said box including an access door for the interior of said box means for securing a boat to said box from the interior thereof.
6. The combination in accordance with claim 5 wherein said securing means comprises a bolt releasable only from the interior of said box.
There has been a long time need for an improved car top boat carrier. Literally dozens of patents have issued on systems for carrying boats and many have had as objectives simplicity and ease of loading and unloading. Unfortunately, as the need has been recognized for simple boat carriers usable by a single person, their design have become more and more complex rendering them uneconomical, and further not particularly effective.
Examples are the number of car top carriers are as follows:
U.S. Pat. No. 2,600,082, A. H. Sumner, July 10, 1952;
U.S. Pat. No. 2,895,628, L. J. Gebhart, July 21, 1959;
U.S. Pat. No. 3,709,413, R. R. Nelson, Jan. 9, 1973;
U.S. Pat. No. 3,918,669, G. W. Osterhout, Nov. 11, 1975;
U.S. Pat. No. 4,087,029, C. L. Shoemaker, May 2, 1978; and
U.S. Pat. No. 4,216,887, D. L. Keiffer, Aug. 12, 1980.
Given this state of the art and continuing need for a simple carrier I set about to design one which would allow an individual to load and unload a boat weighing as much as 200 pounds unassisted. Of course, an individual cannot lift an entire boat of such weight over his head when mounted on a car or truck top. Many individuals are capable of lifting one end of the boat of such weight but this lifting has to be done with care, and after lifting, it must be received by the vehicle body or some part of the carrier in a manner which does not damage either the vehicle, carrier, or the boat, and which must be secure enough that the boat will not fall during the lifting process. I have learned from experience that a boat, in the loading and unloading process, is quite unstable and there is a real danger of it either falling, or of injury to the person attempting the loading. Neither result is acceptable.
Having seen prior art car top carriers for boats and having loaded and unloaded my own boat many times with varying degrees of difficulty, I came to the conclusion that a car top carrier was needed with a definite, secure lift point which could be used during the lifting and removing steps, and also act as a secure point for the boat when it is in transit. I also determined that broad area supports for boats without a positive connection to the boat, encounter the danger of movement of the boat on rapid deceleration of the vehicle, which can result in a catastrophic failure for not only the boat but also the vehicle and occupants. I therefore, set out to invent a three point suspension with at least one of the points secured as by a bolt through a major structural part of the boat to secure it to the car top carrier while in transit.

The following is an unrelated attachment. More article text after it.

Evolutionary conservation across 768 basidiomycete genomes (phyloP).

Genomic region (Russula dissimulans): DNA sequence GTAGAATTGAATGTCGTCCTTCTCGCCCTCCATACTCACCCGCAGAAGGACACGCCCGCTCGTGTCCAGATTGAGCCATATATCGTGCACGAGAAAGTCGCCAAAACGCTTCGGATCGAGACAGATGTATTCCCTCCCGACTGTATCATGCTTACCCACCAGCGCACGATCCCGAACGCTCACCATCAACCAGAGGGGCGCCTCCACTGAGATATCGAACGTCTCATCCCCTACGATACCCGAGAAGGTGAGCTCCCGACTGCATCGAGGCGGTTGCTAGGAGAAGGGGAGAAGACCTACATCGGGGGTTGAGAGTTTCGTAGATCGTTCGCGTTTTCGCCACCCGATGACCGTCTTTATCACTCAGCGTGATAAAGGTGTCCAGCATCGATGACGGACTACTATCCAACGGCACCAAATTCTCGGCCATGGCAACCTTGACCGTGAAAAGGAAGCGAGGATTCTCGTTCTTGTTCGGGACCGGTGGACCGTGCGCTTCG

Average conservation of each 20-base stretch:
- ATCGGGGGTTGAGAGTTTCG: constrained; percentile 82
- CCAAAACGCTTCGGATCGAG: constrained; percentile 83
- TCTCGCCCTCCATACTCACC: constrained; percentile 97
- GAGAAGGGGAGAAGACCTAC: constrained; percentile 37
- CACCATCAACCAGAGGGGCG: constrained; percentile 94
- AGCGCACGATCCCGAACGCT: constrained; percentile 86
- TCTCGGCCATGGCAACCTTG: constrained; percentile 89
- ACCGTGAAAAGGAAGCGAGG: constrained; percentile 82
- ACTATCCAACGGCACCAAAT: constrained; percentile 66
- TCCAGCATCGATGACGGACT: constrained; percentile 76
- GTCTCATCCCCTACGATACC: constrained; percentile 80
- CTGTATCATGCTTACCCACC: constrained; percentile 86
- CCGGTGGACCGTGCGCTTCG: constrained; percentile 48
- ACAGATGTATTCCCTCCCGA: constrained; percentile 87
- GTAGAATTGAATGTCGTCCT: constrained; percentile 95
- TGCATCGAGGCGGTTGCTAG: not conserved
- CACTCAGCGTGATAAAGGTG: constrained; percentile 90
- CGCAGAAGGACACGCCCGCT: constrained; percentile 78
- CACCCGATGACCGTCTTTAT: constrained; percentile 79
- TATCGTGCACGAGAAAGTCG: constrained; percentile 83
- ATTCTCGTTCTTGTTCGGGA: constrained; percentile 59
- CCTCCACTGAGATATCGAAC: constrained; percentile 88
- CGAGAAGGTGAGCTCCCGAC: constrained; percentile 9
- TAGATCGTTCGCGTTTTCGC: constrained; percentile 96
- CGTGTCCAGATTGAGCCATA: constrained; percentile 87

I have therefore developed a carrier comprising a front support of triangular shape having an apex at approximately the roof level of the vehicle and secured to the front region of the vehicle; and a second carrier having two support points broad enough to encompass the regions of the gunwales of the boat at approximately 2/3 or more of its distance from the bow. The carrier providing the two points is preferably a cross bar carrier held for example to an auto top, or in the case of a pick-up truck, supported by vertical supports secured to the front or middle region of the truck bed side walls.
The front support includes a support plate and a vertically extending tapered rod secured thereto which is designed to engage either a fitting on the bow of a boat to be carried, or to engage a hole in the structural part of the bow region of the boat. The gunwales at an aft position on the boat are secured preferably by clamping devices which provide basic restraint from lateral as well as forward movement of the boat. The bow securement provides both longitudinal and lateral restraint on the bow of the boat.
An alternate form of bow attachment includes a cup like holder which receives a ball fixture on the bow of the boat. Alternate rear securing arrangements include a bolt which penetrates the gunwale of the boat.
The front "A" frame support is secured to the front bumper and to either the hood or grill portion of the vehicle or to the rear support.
An alternate form of rear support is in the form of an elongated box which not only supports and locks the boat in place, but provides storage for fishing poles and the like.
This invention may be more clearly understood from the following detail description and by reference to the drawings in which:
FIG. 1 is a perspective view of a pick-up truck including the carrier of this invention with a boat in place;
FIG. 2 is a perspective view of the carrier of this invention with a boat removed and showing an alternate form of support assembly;
FIG. 2A is a fragmentary vertical sectional view of the grill brace of the embodiment of FIG. 2;
FIG. 3A is an enlarged vertical fragmentary sectional view of the bow region with the boat secured for transport;
FIG. 3B is an enlarged side elevational view of the bow support shown with a boat in place just after lifting and with the boat bow region shown in partial vertical section;
FIG. 3C is a fragmentary perspective view of a boat being placed on the front support in the step of loading;